Doe’s average of 10.9 yards per punt return ranks seventh nationally among players with at least 10 returns this season. Just two games ago, he had punt returns of 40 and 38 yards that helped set up Wisconsin for two touchdown drives against Bowling Green.

Doe also is tied for No. 2 on Wisconsin’s all-time list for career kickoff return average at 24.6 yards per return. Only Jared Abbrederis (25.8 yards) has a better mark. In my book, that’s pretty darn good.

Q: I feel like a space ship came down and took our Badger football program and left a bunch of clones that have never played organized football before. Worst coaching I’ve seen since I’ve lived in Madison (18 years). Yes, they’re young, but they aren’t stupid are they? Four quarterbacks that were good enough to be recruited by several schools, and we end up with these guys? I don’t feel like this can be Badger football. Where is all the precision, the muscle, the big plays and, most of all, where is the fire? — B. Gailbreath, Madison, Wis.

A: I certainly don’t think Wisconsin’s struggles are due to a lack of fire or a lack of muscle (and let me add that I don’t believe a space ship has descended on Madison to apprehend all players). Defensively, this team needs to figure out how to tackle as Big Ten play continues. Gary Andersen said the staff counted 15 missed tackles in the Northwestern game. That’s not good. Right now, however, Wisconsin is still one of four teams in the country to rank among the top 25 nationally in each of the four major defensive categories (scoring defense, total defense, rushing defense and passing defense). The others are Baylor, TCU and Louisville.

The problem, as we’re documenting throughout this mailbag, is with the offense. Yes, the defense didn’t capitalize on a couple of possible interceptions, and players missed tackles. But it still held Northwestern to 20 points, which should be enough to win.

Most of the issues stem from poor quarterback play and an inability for the team’s receivers to create enough separation. Wisconsin has the best running back in college football, so it comes down to the passing offense. The other phases of this team are just fine.

Q: How much of that debacle at Northwestern is on the offensive and defensive coaches? What I saw was poor play calling, especially that pass that the Badgers repeatedly threw to the sidelines. On defense, it seems that they did not make any in-game adjustments to stop what Northwestern was throwing at them. — G. Zimpanti, Austin, Tex.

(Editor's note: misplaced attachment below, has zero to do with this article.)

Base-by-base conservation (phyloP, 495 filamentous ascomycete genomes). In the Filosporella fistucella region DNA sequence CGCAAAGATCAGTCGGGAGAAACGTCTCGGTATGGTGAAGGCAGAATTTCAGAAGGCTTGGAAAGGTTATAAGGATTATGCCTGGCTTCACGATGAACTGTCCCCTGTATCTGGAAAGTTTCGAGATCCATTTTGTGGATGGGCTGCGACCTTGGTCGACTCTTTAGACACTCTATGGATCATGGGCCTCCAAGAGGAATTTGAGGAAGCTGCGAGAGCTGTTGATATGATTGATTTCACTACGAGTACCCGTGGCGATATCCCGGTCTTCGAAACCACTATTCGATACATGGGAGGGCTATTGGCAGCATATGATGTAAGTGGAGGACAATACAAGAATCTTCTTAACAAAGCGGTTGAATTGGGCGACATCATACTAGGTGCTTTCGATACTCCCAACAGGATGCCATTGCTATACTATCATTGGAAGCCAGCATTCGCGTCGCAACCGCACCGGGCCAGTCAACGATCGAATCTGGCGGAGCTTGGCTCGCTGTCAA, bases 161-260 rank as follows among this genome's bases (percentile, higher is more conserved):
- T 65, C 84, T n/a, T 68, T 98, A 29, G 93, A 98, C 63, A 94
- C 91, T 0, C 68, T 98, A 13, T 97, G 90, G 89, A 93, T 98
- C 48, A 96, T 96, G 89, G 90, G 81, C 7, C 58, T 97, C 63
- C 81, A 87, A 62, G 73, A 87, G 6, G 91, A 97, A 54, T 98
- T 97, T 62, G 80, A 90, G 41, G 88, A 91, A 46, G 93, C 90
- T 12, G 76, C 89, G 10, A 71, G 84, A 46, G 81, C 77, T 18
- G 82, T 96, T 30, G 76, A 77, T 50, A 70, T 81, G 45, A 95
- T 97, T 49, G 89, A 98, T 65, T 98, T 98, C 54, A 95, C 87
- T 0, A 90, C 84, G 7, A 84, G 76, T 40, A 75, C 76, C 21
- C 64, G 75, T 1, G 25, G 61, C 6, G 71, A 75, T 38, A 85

Q: No receivers and no QB. How much is this an indictment on the coaching staff? — Steve, Sun Prairie, Wis.

A: I’ll address both of these questions here, since they are about the coaching staff. On the quarterback situation, you can put some of that on the coaches, obviously. You’ve got to use McEvoy in a way that best suits him. And when that didn’t work, Stave was thrown into a tough situation. Defensively, the team did not perform well, and that should not happen five games into the season.

As for the receivers and the pass play calling, Wisconsin doesn’t have a ton of options right now in that area. Alex Erickson has 25 catches, and Kenzel Doe is second among receivers with five catches. He did have four catches against Northwestern, so maybe he can develop as a reliable second option.

Badgers running back Melvin Gordon voiced his frustration Monday over the way in which some of his teammates were being used. He mentioned tight end Troy Fumagalli by name as someone who should play more.

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"In the passing game, we’ve just got to get some of our playmakers that’s on the sideline off the sideline and get those guys with some confidence because I feel we have guys with ability," Gordon said. "They’re just not getting opportunities they should be getting."

Q: Everybody is blaming the coaches on the call at the three-yard line. The real blame belongs on our quarterbacks. It’s a no brainer not to force the ball in there on first down. We have three downs to run it in yet. Will we see Houston or the freshman because they have to be better than what we have now? — Mary, Michigan

A: That interception falls solely on the shoulders of Joel Stave, and he owned up to the mistake after Saturday’s game. He recognized he shouldn’t have forced that throw into such a tight window. Instead, he should have thrown the ball away to live to fight another play. I have no problem with the coaches calling a pass play on first down because you figure the Badgers have two or three plays after that if it doesn’t work out.

As for whether we’ll see Bart Houston or DJ Gillins, the answer is no. Houston just isn’t in the plans of this coaching staff. Gillins, meanwhile, is definitely going to take a redshirt season, which will be good for him down the road.

Q: Is Badger recruiting down? It seems like we have no impact freshmen or sophomores. I am beginning to feel underwhelmed by this coaching staff. Are we ever going to have a quarterback that can throw an accurate pass? — Tom K., La Crosse, Wis.

A: On the whole, I don’t think Wisconsin’s recruiting is down at all, and I’ll explain why.

According to Scout.com, Wisconsin’s 2014 recruiting class ranked No. 29 in the country. That’s about as good a recruiting class as the Badgers have had since recruiting rankings popped up in the early 2000s.